Equity across time and space
Equity is a really challenging thing, when you're dealing with equity...on a geographic scale. I'm drinking a coffee, obviously someone had to like pick the beans, and it is a fair trade coffee so I have that sense that I've purchased a product and I'm able to see the connection, at least tangentially understand, that there's ways and means to creating more equitable distributions, but again that's...just relying on some of the functions and features of capitalism to solve problems that are fundamentally being precipitated by [it]. And then equity across generations is an even more difficult thing, especially when you're talking about climate change because...the decisions we're making now are going to have an effect on our grandkids.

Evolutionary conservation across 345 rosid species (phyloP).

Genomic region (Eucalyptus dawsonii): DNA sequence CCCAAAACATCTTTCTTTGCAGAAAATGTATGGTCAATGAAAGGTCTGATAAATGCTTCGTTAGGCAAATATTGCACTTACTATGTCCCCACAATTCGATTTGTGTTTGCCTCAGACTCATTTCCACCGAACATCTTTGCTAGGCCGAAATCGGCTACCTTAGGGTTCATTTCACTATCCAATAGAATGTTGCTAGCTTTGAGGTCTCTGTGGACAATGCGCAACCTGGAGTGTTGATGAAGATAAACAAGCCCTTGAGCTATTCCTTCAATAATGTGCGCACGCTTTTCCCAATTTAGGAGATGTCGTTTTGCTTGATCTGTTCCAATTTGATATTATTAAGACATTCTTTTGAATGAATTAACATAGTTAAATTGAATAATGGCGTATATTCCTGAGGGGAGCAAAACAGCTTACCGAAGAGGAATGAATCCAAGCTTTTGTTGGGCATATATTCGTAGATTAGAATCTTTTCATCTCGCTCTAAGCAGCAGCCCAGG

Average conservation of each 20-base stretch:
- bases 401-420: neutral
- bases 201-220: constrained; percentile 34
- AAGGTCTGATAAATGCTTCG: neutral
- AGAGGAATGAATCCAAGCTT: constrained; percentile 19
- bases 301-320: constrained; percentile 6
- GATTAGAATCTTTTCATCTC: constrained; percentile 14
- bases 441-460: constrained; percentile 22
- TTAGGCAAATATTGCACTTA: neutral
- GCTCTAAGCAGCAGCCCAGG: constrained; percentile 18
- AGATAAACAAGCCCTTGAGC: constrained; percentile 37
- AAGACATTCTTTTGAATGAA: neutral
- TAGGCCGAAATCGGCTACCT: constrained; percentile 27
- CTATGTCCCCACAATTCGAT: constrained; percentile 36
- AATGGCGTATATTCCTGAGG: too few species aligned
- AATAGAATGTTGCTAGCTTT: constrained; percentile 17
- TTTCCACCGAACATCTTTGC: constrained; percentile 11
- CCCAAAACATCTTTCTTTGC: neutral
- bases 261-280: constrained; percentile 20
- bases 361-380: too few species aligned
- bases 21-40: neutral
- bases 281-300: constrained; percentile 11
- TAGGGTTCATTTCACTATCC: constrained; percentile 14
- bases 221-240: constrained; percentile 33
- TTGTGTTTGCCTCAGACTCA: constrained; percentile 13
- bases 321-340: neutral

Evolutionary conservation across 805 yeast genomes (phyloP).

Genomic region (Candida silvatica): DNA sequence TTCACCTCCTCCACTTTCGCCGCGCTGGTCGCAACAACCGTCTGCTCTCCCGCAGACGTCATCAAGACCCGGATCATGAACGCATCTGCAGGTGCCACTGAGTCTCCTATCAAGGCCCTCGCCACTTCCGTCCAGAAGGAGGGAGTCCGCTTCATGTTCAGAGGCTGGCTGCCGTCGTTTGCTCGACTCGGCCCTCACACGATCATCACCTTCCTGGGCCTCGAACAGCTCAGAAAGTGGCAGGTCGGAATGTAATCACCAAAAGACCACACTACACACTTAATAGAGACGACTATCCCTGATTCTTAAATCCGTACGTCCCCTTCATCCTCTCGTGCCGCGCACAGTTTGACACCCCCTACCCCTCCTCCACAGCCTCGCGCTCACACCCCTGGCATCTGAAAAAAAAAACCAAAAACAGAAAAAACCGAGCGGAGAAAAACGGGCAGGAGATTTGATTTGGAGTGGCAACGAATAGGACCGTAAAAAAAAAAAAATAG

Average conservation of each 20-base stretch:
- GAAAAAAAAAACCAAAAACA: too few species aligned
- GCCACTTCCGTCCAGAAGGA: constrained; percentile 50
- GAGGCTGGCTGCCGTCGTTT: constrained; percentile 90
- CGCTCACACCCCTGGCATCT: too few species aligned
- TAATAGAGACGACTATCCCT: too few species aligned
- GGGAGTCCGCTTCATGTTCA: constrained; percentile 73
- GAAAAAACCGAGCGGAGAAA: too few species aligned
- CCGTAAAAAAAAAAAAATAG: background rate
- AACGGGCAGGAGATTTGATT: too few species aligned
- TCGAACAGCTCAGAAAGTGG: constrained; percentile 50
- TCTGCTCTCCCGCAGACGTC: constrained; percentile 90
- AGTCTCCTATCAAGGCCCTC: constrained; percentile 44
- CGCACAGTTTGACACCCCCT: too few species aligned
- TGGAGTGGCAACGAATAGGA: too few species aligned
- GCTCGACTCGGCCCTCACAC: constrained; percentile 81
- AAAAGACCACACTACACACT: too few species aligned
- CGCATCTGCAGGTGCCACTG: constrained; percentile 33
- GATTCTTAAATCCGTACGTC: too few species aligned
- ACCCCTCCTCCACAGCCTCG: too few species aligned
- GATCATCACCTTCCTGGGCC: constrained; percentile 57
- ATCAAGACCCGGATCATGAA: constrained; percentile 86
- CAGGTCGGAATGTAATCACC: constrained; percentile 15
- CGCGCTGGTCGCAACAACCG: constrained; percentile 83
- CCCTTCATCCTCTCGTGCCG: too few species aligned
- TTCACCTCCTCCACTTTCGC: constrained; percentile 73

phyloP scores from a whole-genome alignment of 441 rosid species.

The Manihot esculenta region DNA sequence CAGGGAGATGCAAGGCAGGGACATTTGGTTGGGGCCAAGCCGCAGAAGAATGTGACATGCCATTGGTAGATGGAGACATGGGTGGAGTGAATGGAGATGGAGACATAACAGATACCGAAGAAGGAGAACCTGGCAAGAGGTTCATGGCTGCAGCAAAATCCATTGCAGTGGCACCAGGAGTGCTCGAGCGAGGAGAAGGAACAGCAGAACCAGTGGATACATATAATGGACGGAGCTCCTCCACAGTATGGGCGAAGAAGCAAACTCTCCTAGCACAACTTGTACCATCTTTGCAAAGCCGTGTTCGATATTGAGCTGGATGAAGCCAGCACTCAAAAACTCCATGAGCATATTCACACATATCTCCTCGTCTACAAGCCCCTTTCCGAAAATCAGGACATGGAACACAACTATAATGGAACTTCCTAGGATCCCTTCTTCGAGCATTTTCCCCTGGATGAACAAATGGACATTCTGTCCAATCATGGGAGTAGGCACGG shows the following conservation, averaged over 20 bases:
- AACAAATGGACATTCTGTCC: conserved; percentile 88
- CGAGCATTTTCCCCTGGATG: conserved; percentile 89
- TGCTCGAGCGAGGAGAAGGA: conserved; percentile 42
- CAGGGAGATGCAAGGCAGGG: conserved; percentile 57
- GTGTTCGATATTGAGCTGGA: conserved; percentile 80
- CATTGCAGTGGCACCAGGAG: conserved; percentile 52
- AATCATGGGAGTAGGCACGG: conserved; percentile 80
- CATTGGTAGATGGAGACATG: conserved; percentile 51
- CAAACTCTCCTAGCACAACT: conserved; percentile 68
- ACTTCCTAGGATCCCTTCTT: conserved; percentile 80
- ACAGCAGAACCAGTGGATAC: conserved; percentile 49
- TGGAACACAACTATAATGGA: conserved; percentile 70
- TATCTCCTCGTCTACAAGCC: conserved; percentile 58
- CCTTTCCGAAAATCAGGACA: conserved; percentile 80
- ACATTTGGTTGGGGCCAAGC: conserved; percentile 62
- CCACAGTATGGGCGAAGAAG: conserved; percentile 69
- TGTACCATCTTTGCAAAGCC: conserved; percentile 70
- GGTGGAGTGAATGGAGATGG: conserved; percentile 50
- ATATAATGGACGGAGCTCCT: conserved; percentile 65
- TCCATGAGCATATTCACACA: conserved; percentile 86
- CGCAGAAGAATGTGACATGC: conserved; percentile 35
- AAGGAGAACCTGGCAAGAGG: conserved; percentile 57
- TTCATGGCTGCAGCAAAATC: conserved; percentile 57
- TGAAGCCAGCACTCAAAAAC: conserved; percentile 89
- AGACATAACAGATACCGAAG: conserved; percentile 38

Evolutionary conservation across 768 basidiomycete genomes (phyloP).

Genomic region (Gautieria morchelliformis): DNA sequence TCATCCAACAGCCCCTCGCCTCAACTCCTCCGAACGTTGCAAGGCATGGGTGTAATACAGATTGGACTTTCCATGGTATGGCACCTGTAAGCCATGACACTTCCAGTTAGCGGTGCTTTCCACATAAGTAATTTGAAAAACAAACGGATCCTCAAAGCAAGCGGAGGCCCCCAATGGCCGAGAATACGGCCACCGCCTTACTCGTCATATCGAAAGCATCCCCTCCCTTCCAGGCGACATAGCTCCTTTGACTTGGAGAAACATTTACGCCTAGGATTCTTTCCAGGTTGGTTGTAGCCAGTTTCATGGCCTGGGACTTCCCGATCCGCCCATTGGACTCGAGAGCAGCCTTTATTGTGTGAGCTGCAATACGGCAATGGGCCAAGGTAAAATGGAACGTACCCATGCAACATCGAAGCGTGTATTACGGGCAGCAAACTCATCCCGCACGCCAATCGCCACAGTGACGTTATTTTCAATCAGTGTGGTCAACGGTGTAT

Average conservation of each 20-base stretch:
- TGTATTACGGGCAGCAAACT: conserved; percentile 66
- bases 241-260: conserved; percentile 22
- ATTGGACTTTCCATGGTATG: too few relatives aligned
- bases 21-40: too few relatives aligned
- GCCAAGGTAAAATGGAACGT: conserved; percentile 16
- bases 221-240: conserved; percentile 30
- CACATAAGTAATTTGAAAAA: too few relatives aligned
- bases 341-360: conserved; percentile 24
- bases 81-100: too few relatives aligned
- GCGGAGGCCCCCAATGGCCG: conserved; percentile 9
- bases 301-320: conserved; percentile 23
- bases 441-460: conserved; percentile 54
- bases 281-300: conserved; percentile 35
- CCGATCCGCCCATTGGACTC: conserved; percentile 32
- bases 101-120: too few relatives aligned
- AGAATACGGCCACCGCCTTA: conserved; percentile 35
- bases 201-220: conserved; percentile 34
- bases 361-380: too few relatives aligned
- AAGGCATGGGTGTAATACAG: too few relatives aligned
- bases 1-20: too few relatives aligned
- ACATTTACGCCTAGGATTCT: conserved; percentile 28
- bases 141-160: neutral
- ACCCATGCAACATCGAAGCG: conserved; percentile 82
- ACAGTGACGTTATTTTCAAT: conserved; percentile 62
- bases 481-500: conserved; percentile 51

At a base level, winning would mean workers control the means of production and community control of resources around us. I think it would be breaking down and getting rid of sexism, racism, homophobia, transphobia and other issues. Winning would mean ensuring that there's no one who's living in poverty at all. Winning would mean that kids have opportunities, that beginning at an early age whether it's early childhood education or making sure they've got food. Winning would mean a sense of communities being able to come together and make decisions that are relevant to their lives and have those decision-making processes matter in a way that they don't today. Winning would mean an entire transformation of society.